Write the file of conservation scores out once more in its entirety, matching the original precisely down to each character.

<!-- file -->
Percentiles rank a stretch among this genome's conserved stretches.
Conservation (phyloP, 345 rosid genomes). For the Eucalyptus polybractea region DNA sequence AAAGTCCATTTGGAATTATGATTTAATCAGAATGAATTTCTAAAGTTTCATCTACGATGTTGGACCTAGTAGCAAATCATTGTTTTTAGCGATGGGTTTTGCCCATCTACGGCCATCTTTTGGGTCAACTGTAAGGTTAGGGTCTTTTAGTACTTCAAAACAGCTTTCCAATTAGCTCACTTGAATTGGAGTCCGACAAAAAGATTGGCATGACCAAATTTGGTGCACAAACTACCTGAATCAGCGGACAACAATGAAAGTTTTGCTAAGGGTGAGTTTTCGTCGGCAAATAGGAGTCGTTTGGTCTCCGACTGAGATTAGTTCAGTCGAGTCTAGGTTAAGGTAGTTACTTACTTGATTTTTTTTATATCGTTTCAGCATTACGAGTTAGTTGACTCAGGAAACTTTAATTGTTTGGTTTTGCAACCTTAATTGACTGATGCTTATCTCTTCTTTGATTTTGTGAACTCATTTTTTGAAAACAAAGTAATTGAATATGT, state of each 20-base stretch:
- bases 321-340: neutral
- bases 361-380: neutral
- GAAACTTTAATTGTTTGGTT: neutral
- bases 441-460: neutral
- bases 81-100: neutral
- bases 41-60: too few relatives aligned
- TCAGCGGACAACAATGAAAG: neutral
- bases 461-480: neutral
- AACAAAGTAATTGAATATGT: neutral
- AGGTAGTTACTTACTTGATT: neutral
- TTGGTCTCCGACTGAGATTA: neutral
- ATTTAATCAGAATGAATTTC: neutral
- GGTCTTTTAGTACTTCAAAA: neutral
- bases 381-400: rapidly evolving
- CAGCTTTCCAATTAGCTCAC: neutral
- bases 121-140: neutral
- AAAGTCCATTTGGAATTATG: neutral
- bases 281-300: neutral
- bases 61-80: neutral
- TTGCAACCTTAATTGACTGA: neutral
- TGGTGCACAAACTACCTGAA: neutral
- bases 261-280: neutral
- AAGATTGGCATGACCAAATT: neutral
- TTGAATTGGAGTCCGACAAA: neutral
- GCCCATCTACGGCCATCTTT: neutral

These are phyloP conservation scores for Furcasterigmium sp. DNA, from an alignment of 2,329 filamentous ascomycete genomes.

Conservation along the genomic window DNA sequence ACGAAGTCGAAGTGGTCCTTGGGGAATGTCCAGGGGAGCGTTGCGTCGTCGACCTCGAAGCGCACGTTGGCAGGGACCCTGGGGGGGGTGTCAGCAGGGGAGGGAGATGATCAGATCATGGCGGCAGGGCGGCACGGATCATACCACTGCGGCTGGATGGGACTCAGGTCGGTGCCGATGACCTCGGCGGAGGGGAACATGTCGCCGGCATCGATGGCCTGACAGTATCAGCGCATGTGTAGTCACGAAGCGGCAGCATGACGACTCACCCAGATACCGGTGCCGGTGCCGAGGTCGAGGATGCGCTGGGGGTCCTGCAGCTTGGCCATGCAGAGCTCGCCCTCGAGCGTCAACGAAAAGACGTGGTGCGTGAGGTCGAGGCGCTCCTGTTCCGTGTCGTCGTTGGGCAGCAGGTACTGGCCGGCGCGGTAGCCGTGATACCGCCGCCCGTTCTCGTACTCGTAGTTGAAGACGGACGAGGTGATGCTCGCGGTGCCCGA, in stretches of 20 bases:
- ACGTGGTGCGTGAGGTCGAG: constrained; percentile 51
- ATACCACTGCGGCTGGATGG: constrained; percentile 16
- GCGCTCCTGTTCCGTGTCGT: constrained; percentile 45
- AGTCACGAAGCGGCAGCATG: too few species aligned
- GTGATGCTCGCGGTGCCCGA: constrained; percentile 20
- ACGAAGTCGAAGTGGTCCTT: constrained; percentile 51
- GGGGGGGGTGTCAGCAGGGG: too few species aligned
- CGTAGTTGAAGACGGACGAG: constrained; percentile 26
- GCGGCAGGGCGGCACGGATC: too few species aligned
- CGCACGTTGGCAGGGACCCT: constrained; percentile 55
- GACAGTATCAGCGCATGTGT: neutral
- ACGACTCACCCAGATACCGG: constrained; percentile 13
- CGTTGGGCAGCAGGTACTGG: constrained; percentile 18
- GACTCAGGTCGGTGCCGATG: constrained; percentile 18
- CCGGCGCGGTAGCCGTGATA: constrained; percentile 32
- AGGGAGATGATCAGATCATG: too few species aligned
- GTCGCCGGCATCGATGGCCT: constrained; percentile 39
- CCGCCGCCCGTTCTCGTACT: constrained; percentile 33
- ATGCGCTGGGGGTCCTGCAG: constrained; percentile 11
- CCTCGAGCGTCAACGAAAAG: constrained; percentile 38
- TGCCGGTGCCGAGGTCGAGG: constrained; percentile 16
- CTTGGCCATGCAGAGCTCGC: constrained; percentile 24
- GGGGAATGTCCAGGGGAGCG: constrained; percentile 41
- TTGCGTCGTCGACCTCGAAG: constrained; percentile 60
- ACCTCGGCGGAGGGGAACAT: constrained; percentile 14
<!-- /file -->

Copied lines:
Percentiles rank a stretch among this genome's conserved stretches.
Conservation (phyloP, 345 rosid genomes). For the Eucalyptus polybractea region DNA sequence AAAGTCCATTTGGAATTATGATTTAATCAGAATGAATTTCTAAAGTTTCATCTACGATGTTGGACCTAGTAGCAAATCATTGTTTTTAGCGATGGGTTTTGCCCATCTACGGCCATCTTTTGGGTCAACTGTAAGGTTAGGGTCTTTTAGTACTTCAAAACAGCTTTCCAATTAGCTCACTTGAATTGGAGTCCGACAAAAAGATTGGCATGACCAAATTTGGTGCACAAACTACCTGAATCAGCGGACAACAATGAAAGTTTTGCTAAGGGTGAGTTTTCGTCGGCAAATAGGAGTCGTTTGGTCTCCGACTGAGATTAGTTCAGTCGAGTCTAGGTTAAGGTAGTTACTTACTTGATTTTTTTTATATCGTTTCAGCATTACGAGTTAGTTGACTCAGGAAACTTTAATTGTTTGGTTTTGCAACCTTAATTGACTGATGCTTATCTCTTCTTTGATTTTGTGAACTCATTTTTTGAAAACAAAGTAATTGAATATGT, state of each 20-base stretch:
- bases 321-340: neutral
- bases 361-380: neutral
- GAAACTTTAATTGTTTGGTT: neutral
- bases 441-460: neutral
- bases 81-100: neutral
- bases 41-60: too few relatives aligned
- TCAGCGGACAACAATGAAAG: neutral
- bases 461-480: neutral
- AACAAAGTAATTGAATATGT: neutral
- AGGTAGTTACTTACTTGATT: neutral
- TTGGTCTCCGACTGAGATTA: neutral
- ATTTAATCAGAATGAATTTC: neutral
- GGTCTTTTAGTACTTCAAAA: neutral
- bases 381-400: rapidly evolving
- CAGCTTTCCAATTAGCTCAC: neutral
- bases 121-140: neutral
- AAAGTCCATTTGGAATTATG: neutral
- bases 281-300: neutral
- bases 61-80: neutral
- TTGCAACCTTAATTGACTGA: neutral
- TGGTGCACAAACTACCTGAA: neutral
- bases 261-280: neutral
- AAGATTGGCATGACCAAATT: neutral
- TTGAATTGGAGTCCGACAAA: neutral
- GCCCATCTACGGCCATCTTT: neutral

These are phyloP conservation scores for Furcasterigmium sp. DNA, from an alignment of 2,329 filamentous ascomycete genomes.

Conservation along the genomic window DNA sequence ACGAAGTCGAAGTGGTCCTTGGGGAATGTCCAGGGGAGCGTTGCGTCGTCGACCTCGAAGCGCACGTTGGCAGGGACCCTGGGGGGGGTGTCAGCAGGGGAGGGAGATGATCAGATCATGGCGGCAGGGCGGCACGGATCATACCACTGCGGCTGGATGGGACTCAGGTCGGTGCCGATGACCTCGGCGGAGGGGAACATGTCGCCGGCATCGATGGCCTGACAGTATCAGCGCATGTGTAGTCACGAAGCGGCAGCATGACGACTCACCCAGATACCGGTGCCGGTGCCGAGGTCGAGGATGCGCTGGGGGTCCTGCAGCTTGGCCATGCAGAGCTCGCCCTCGAGCGTCAACGAAAAGACGTGGTGCGTGAGGTCGAGGCGCTCCTGTTCCGTGTCGTCGTTGGGCAGCAGGTACTGGCCGGCGCGGTAGCCGTGATACCGCCGCCCGTTCTCGTACTCGTAGTTGAAGACGGACGAGGTGATGCTCGCGGTGCCCGA, in stretches of 20 bases:
- ACGTGGTGCGTGAGGTCGAG: constrained; percentile 51
- ATACCACTGCGGCTGGATGG: constrained; percentile 16
- GCGCTCCTGTTCCGTGTCGT: constrained; percentile 45
- AGTCACGAAGCGGCAGCATG: too few species aligned
- GTGATGCTCGCGGTGCCCGA: constrained; percentile 20
- ACGAAGTCGAAGTGGTCCTT: constrained; percentile 51
- GGGGGGGGTGTCAGCAGGGG: too few species aligned
- CGTAGTTGAAGACGGACGAG: constrained; percentile 26
- GCGGCAGGGCGGCACGGATC: too few species aligned
- CGCACGTTGGCAGGGACCCT: constrained; percentile 55
- GACAGTATCAGCGCATGTGT: neutral
- ACGACTCACCCAGATACCGG: constrained; percentile 13
- CGTTGGGCAGCAGGTACTGG: constrained; percentile 18
- GACTCAGGTCGGTGCCGATG: constrained; percentile 18
- CCGGCGCGGTAGCCGTGATA: constrained; percentile 32
- AGGGAGATGATCAGATCATG: too few species aligned
- GTCGCCGGCATCGATGGCCT: constrained; percentile 39
- CCGCCGCCCGTTCTCGTACT: constrained; percentile 33
- ATGCGCTGGGGGTCCTGCAG: constrained; percentile 11
- CCTCGAGCGTCAACGAAAAG: constrained; percentile 38
- TGCCGGTGCCGAGGTCGAGG: constrained; percentile 16
- CTTGGCCATGCAGAGCTCGC: constrained; percentile 24
- GGGGAATGTCCAGGGGAGCG: constrained; percentile 41
- TTGCGTCGTCGACCTCGAAG: constrained; percentile 60
- ACCTCGGCGGAGGGGAACAT: constrained; percentile 14